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Brazilian Journal of Biology

versão impressa ISSN 1519-6984versão On-line ISSN 1678-4375

Braz. J. Biol. v.66 n.2b São Carlos maio 2006 



Effect of local mate competition on fig wasp sex ratios


Efeito da competição local por acasalamentos na razão sexual de vespas de figo



Pereira, R. A. S.I; Prado, A. P.II

IDepartamento de Biologia, FFCLRP, USP, CEP 14040-901, Ribeirão Preto, SP, Brazil
IIDepartamento de Parasitologia, Unicamp, C. P. 6109, CEP 13083-970, Campinas, SP, Brazil

Correspondence to




In fig wasps, mating takes place among the offspring of one or a few foundress mothers inside the fig from which mated females disperse to found new broods. Under these conditions, related males will compete with each other for mating and several studies have shown female bias in brood sex ratios as a response to Local Mate Competition (LMC). Studying Pegoscapus tonduzi which pollinates Ficus citrifolia in Brazil, we analysed the effect of LMC (number of foundresses) on the sex ratio of the offspring of pollinating wasps. The relationship between the foundress number and brood sex ratio qualitatively followed the theory, however the empirical sex ratio was more female biased than expected from theoretical values. The model for an optimal sex ratio considers that each foundress wasp contributes the same number of eggs to be bred and that the violation of this assumption may explain the lack of adjustment in relation to the theory.

Keywords: Agaonidae, Hymenoptera, Moraceae, mutualism, sex allocation.


Em vespas de figo, os acasalamentos ocorrem dentro da prole de uma ou poucas vespas fundadoras, no interior do figo. Posteriormente, as fêmeas acasaladas se dispersam para colonizar novos figos. Sob estas condições, machos aparentados competem entre si por acasalamentos. Vários estudos mostram que esta competição local por acasalamentos (CLA) favorece a ocorrência de uma razão sexual da prole desviada em favor das fêmeas. Estudando Pegoscapus tonduzi que poliniza Ficus citrifolia no Brasil, nós analisamos o efeito da CLA (número de fundadoras) na razão sexual da prole das vespas polinizadoras. A relação do número de fundadoras e a razão sexual da prole seguiu qualitativamente o predito pela teoria, porém, os valores observados foram mais desviados em favor das fêmeas que o esperado. O modelo para razão sexual ótima considera que cada vespa fundadora contribui com o mesmo número de ovos na prole. A violação deste pressuposto explicaria a falta de ajuste dos resultados em relação à teoria.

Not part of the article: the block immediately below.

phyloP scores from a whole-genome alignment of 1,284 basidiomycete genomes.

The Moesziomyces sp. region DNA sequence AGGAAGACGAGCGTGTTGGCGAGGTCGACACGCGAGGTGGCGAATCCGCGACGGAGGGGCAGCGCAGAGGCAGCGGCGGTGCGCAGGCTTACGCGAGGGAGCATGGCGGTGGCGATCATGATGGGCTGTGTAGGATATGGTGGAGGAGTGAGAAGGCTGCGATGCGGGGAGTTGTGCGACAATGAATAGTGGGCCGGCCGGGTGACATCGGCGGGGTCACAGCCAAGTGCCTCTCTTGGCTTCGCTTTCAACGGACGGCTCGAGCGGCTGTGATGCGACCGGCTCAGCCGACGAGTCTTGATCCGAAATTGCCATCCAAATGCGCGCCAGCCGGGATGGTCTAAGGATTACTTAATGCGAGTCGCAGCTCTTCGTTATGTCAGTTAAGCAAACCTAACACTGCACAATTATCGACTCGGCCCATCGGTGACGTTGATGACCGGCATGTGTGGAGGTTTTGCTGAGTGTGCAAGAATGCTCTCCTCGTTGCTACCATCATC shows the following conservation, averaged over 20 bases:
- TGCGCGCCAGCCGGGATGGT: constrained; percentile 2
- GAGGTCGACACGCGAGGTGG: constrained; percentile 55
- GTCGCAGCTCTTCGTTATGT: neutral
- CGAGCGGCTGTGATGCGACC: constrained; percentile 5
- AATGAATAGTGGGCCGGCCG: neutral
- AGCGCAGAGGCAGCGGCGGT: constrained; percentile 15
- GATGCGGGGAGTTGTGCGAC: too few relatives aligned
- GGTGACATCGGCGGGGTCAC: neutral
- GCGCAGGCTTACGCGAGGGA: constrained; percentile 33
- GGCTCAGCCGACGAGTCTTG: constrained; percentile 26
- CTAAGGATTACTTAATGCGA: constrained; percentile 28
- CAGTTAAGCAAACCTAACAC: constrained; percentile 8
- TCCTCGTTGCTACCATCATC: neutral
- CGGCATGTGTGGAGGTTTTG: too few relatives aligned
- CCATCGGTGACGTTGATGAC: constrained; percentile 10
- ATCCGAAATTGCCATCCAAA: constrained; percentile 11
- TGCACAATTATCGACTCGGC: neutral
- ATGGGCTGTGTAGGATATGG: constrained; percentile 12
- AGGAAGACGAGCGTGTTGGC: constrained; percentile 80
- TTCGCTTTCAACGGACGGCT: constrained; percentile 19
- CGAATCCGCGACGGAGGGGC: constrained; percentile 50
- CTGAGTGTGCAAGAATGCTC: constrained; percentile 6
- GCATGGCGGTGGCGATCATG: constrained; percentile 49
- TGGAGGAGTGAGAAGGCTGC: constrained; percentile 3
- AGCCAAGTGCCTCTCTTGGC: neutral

Palavras-chave: Agaonidae, Hymenoptera, Moraceae, mutualismo, alocação sexual.




Sex allocation has motivated theoretical and empirical studies in several groups of organisms (Werren, 1980; Charnov, 1982; Frank, 1985; Herre, 1985, 1987; Martins et al., 1999; West et al., 1999, 2000a, 2000b). Fisher (1930) showed that in large, randomly mating populations, a frequency dependent selection will lead to equal parental investment in the two sexes and generally, an even sex ratio. Hamilton (1967) later pointed out that in many organisms, mating takes place among the offspring of one or a few foundress mothers in isolated subpopulations (broods) from which mated females disperse to found new broods. Under these conditions, related males will compete with each other for mating partners, local mate competition (LMC) selecting the production of female biased sex ratios. However, the same population structure that favours LMC, also leads to an increase in inbreeding levels due to mating among sibs, and thus to an increase in mother-offspring relatedness (Frank, 1985; Herre, 1985).